Health officials in Wales have described rising rates of type 2 diabetes as “really concerning”, after warning they are seeing more and more younger people with the condition.
There are currently almost 212,800 people in Wales with diabetes, with cases rising by 10% in the last 10 years.
Type 2 makes up around 90% of diabetes cases across the UK, but it is a condition that can be prevented by eating healthily, exercising and maintaining a healthy body weight. Weight loss can reverse type 2 diabetes.
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Medics in Wales are concerned they are now seeing more people in their 30s and 40s – and younger – with type 2 diabetes, a condition that can lead to serious complications including amputation, sight loss, heart attack and stroke.
Public health consultant Dr Amrita Jesurasa said type 2 diabetes would have been seen 20 years ago as something that only really affected older people, explaining: “But that’s the shift we are seeing – not only are there lots more people, but there are lots more people who are younger as well.
“Clinicians report seeing people who are in their 30s and 40s with type 2 diabetes, and that’s not an uncommon occurrence, and even younger.
“That is really concerning, especially as it’s preventable and there’s something we can do about it.”
Among those who were warned they were at risk of type 2 diabetes was 50-year-old Darren Rix. It was during a routine eye check that Mr Rix’s optometrist discovered a “wiggly vein” which prompted a blood test. This led to him being told he was pre-diabetic.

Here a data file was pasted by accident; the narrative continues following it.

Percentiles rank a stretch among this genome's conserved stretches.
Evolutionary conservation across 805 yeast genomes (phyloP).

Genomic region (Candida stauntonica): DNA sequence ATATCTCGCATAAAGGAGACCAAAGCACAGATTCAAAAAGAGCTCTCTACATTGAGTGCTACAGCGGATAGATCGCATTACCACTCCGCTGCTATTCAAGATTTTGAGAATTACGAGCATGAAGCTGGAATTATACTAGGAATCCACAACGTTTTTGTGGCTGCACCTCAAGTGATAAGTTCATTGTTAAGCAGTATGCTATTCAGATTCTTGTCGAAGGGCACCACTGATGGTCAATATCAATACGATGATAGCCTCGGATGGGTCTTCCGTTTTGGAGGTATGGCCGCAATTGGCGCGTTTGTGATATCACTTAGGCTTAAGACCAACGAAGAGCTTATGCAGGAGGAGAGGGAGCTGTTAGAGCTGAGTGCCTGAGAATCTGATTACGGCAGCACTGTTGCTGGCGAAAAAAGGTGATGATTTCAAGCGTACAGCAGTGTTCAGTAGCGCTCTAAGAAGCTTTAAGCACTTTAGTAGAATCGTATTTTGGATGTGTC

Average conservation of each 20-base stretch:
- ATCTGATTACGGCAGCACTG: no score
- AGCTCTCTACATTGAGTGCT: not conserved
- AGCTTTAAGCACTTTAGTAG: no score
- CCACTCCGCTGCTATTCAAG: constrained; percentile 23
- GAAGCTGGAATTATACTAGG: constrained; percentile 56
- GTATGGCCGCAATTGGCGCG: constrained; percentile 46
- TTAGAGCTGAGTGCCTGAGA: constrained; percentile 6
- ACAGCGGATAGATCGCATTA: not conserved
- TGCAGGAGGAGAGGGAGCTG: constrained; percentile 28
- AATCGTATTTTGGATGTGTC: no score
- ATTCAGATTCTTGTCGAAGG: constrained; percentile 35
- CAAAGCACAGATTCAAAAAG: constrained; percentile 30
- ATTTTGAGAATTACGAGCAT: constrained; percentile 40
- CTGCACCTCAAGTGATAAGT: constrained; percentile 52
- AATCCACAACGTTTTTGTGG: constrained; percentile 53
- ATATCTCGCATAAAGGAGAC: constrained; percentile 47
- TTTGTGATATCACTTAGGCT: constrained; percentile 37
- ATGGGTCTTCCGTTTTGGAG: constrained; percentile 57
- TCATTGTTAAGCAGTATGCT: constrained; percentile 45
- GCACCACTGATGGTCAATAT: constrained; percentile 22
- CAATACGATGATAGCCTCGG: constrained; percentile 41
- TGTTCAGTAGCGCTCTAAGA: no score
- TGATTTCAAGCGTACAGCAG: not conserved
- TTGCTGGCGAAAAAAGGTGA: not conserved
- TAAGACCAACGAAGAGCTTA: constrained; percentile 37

Mr Rix, from Swansea, made changes to his eating habits, cut down on sugar and started swimming regularly again, something he hadn’t done for 35 years.
He said it was a challenge to begin with, as he worked to develop his stamina, but now swims three times a week, swimming a mile during his hour-long session.
Mr Rix said: “I’ve been monitoring my weight and I did start off at 14 stone 8lb (92kg), today I’m down to 12 stone 8 (79kg). I went for my annual HbA1c blood test and that showed I am out of the pre-diabetic zone, I’m in the normal zone.”
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Diabetes accounts for around 10% of the NHS budget, with Public Health Wales reporting that the medicine bill alone for diabetes is £105m and hospital stays cost on average, £4,518 per patient.
These figures do not include amputations, which 560 people had surgery for in Wales during 2021-22.
Welsh ministers say the government is funding a pilot scheme, the All Wales Diabetes Prevention Programme, and is also looking at its longer plan to prevent and reduce rates of obesity.
Charity Diabetes Cymru commented: “What we’re seeing is that people living with diabetes aren’t necessarily getting all the health checks they need at the right time.
“And this means their potential for going on to develop some of the awful complications that can come with diabetes, such as amputations, sight loss, heart attack and stroke is more likely, because they aren’t getting those routine checks that they need to identify complications in the early stages.”